With the exception of the matter concerning the air cleaner, Deere’s improvements and upgrades were more than enough to assure that the 4320 was a reliable and durable tractor. In fact, the quality of the 4320 can be rated right up there with the 4020, as the tractor was more than capable of handling the power that ran through it. In fact, it was not uncommon for a 4320 to have the fuel screw in its injection pump turned out, allowing the engine to produce in excess of 135 horsepower. More than a few tractors undoubtedly had this done early in their lives. Those tractors are probably still hard at work today without any signs of excessive wear.

The rest of the 4320 made obvious the tractor’s forebear. The options list was identical to that of the 4020 with one glaring exception. For whatever reason, a Power Shift transmission was never offered for the 4320. Why this was the case is impossible to say, as both the 4020 and the larger and more powerful 4620 could be purchased with a Power Shift. Perhaps the option was left off the 4320 simply because Deere was trying to keep the retail price of the tractor down and a Power Shift was a rather pricey item. Due to this, the Syncro-Range transmission was the only choice for the 4320. This was a fine transmission, to be sure, but it did lack a bit of the versatility and ease of the Power Shift. Deere used a slightly larger clutch in the 4320 than in the 4020 to help handle the extra power.

The 4320’s features list looked much like the 4020’s. Power steering, power brakes, a rockshaft, a single remote cylinder, a three point and a 540-1000 RPM PTO were standard equipment, though a penny-pinching farmer could leave some of the options off the tractor if he couldn’t fathom a need for them. Options included up to three remotes, a Roll-Gard structure with or without a canopy and a Hinson Roll-Gard cab with optional air conditioning and heating.

As with most of the line, the 4320 could be purchased with any of a number of front ends. An adjustable wide front end was standard equipment, but a single front wheel, rigid or Roll-O-Matic dual front, narrow or wide adjustable front ends and a fixed front axle were also available. Two adjustable width hydraulic power assist front ends were also available for the 4320. These are uncommon today and were prone to some problems, but a tractor furnished with this option would bring top dollar today.

Rear tires for the 4320 came in 15.5 x 38, 16.9 x 38, 18.4 x 34, 18.4 x 38, 20.4 x 34 or 23.1 x 30 inch sizes, as requested by the buyer. If he wanted duals in the rear, he could choose from 13.6 x 38, 15.5 x 38, 16.9 x 38, 18.4 x 34 or 18.4 x 38. These options were mounted on either the regular rear axle, which went from 60 to 91 inches, or any of three longer versions: the 60 to 97 inch long rear axle, 67 to 105 inch extra long rear axle or 66 to 115 inch special long rear axle. To make sure that these tires were getting the muscle to the ground efficiently and evenly, front and rear weight packages were available as well.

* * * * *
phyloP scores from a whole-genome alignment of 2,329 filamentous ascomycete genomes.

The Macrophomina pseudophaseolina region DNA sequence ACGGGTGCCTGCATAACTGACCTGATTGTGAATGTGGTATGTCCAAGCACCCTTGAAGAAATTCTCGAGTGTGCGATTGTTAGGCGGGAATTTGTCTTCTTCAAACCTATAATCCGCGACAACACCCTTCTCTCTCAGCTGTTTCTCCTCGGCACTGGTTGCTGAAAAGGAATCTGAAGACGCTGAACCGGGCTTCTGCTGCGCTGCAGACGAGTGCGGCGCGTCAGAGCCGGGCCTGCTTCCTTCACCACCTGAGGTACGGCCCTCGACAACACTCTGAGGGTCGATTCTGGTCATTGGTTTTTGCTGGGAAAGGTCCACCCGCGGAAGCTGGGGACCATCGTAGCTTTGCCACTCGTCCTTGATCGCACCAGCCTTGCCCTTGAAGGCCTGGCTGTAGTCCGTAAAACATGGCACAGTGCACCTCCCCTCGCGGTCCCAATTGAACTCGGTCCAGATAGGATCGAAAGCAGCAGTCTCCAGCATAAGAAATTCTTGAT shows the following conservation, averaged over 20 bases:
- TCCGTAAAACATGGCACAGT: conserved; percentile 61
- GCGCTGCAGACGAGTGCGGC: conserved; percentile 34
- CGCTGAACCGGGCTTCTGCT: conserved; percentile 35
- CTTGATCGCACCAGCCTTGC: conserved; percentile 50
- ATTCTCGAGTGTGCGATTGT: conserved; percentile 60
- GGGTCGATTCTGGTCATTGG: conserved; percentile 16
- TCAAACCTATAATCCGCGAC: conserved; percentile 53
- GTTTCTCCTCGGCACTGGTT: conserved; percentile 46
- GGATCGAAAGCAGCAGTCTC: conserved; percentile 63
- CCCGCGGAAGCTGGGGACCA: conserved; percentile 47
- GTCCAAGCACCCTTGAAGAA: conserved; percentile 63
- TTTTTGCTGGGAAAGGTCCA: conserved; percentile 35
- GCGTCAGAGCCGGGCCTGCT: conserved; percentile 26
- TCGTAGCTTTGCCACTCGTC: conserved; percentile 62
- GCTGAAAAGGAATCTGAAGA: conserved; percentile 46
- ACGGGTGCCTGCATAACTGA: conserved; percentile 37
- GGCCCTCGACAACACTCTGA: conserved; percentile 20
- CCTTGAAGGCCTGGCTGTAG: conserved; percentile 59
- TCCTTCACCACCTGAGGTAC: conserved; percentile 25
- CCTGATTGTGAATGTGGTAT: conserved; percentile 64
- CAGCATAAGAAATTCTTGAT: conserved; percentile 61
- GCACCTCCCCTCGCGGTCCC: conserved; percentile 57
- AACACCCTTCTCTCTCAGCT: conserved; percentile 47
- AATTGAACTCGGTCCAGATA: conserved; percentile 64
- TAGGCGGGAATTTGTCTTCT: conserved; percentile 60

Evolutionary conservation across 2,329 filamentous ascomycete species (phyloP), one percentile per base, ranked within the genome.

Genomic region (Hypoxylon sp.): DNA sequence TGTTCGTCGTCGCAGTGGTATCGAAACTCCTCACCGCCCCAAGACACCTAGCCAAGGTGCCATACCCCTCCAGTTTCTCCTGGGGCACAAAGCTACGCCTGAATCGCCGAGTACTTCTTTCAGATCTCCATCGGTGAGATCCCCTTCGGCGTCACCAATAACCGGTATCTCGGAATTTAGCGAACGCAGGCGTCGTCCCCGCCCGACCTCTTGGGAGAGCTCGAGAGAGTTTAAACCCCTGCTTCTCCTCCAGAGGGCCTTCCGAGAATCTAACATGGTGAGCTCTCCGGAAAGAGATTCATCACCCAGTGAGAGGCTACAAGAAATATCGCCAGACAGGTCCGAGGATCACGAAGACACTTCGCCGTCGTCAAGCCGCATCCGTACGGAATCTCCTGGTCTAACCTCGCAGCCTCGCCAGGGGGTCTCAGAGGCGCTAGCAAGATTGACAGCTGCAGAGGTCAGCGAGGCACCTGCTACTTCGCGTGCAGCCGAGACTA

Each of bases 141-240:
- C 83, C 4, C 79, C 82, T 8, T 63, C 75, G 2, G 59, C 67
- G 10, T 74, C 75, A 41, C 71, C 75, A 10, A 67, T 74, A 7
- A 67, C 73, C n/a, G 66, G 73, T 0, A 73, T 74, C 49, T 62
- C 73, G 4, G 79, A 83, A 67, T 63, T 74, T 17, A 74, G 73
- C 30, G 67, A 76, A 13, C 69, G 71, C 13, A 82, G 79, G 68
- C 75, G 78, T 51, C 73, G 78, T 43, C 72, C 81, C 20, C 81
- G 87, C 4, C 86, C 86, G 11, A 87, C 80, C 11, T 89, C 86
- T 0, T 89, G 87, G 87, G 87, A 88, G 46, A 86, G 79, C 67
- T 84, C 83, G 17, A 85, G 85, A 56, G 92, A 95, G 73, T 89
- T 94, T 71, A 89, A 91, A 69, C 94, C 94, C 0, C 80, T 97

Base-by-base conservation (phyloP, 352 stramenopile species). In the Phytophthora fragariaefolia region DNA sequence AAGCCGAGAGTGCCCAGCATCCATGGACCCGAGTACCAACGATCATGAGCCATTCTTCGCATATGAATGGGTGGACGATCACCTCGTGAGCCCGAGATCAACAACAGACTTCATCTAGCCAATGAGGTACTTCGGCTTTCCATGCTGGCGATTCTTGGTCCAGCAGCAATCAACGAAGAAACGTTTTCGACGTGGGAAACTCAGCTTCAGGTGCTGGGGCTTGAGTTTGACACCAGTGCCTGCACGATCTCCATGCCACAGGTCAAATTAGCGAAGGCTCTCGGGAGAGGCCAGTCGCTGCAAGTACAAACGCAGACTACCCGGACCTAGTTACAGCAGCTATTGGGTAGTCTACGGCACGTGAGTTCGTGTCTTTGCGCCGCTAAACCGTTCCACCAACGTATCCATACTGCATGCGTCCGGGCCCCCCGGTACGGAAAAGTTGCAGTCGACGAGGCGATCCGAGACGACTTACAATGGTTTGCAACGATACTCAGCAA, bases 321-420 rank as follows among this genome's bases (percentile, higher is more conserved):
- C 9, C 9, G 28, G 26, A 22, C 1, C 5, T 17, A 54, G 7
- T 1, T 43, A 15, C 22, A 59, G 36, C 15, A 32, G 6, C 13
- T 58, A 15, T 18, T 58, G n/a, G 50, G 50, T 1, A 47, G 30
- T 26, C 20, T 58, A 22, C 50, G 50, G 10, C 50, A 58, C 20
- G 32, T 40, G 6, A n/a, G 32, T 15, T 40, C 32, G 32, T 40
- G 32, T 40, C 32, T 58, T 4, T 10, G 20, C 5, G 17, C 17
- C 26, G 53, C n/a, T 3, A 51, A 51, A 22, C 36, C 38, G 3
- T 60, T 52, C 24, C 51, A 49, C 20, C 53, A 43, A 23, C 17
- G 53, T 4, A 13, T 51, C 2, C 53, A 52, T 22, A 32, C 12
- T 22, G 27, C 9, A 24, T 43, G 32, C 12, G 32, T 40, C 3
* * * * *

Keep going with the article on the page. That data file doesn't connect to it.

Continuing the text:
The 4320 had a solid production run and about 20,000 tractors left the factory door during the two years that it was built. The tractor was the right machine for the time, providing a “big” option for row crop farmers and making sure that John Deere kept its place in that market until the Generation II tractors were released.

While the 4320 was only sold as a row crop platform, a few were used as standard tractors. In fact, simply picking the right options, such as a fixed front end, heavy duty fenders and operator shields, would outfit a 4320 pretty much exactly as Deere would have done had they actually built a standard version of the tractor. A 4320 outfitted this way would be an uncommon find today and probably particularly attractive to a collector.

Similarly attractive would be one of the 4320 tractors that left the factory painted in industrial yellow. While it is likely that only a very few of these ever existed, they are out there and, thanks to their scarcity, they are desirable.

The New Generation tractors have been collectible for quite some time, even these late versions. While they may not be everyone’s proverbial cup of tea, there is no doubt that they were an impressive tractor in their day. Even if you plan to keep the old girl working, wouldn’t the work be more fun on a nicely restored tractor that you would be proud to take to a show? If you are not yet sure whether a 4320 deserves a place at a tractor show, think of it this way—this fall marks the 40th anniversary of the beginning of the 4320’s production run. Would you have considered bringing an “R” to a show in 1990? I thought so.

Story by Benjamin Hain.

Originally published in Green Magazine, the #1 magazine for John Deere tractor, equipment, and memorabilia enthusiasts.

Follow this link, for more John Deere stories from Green Magazine.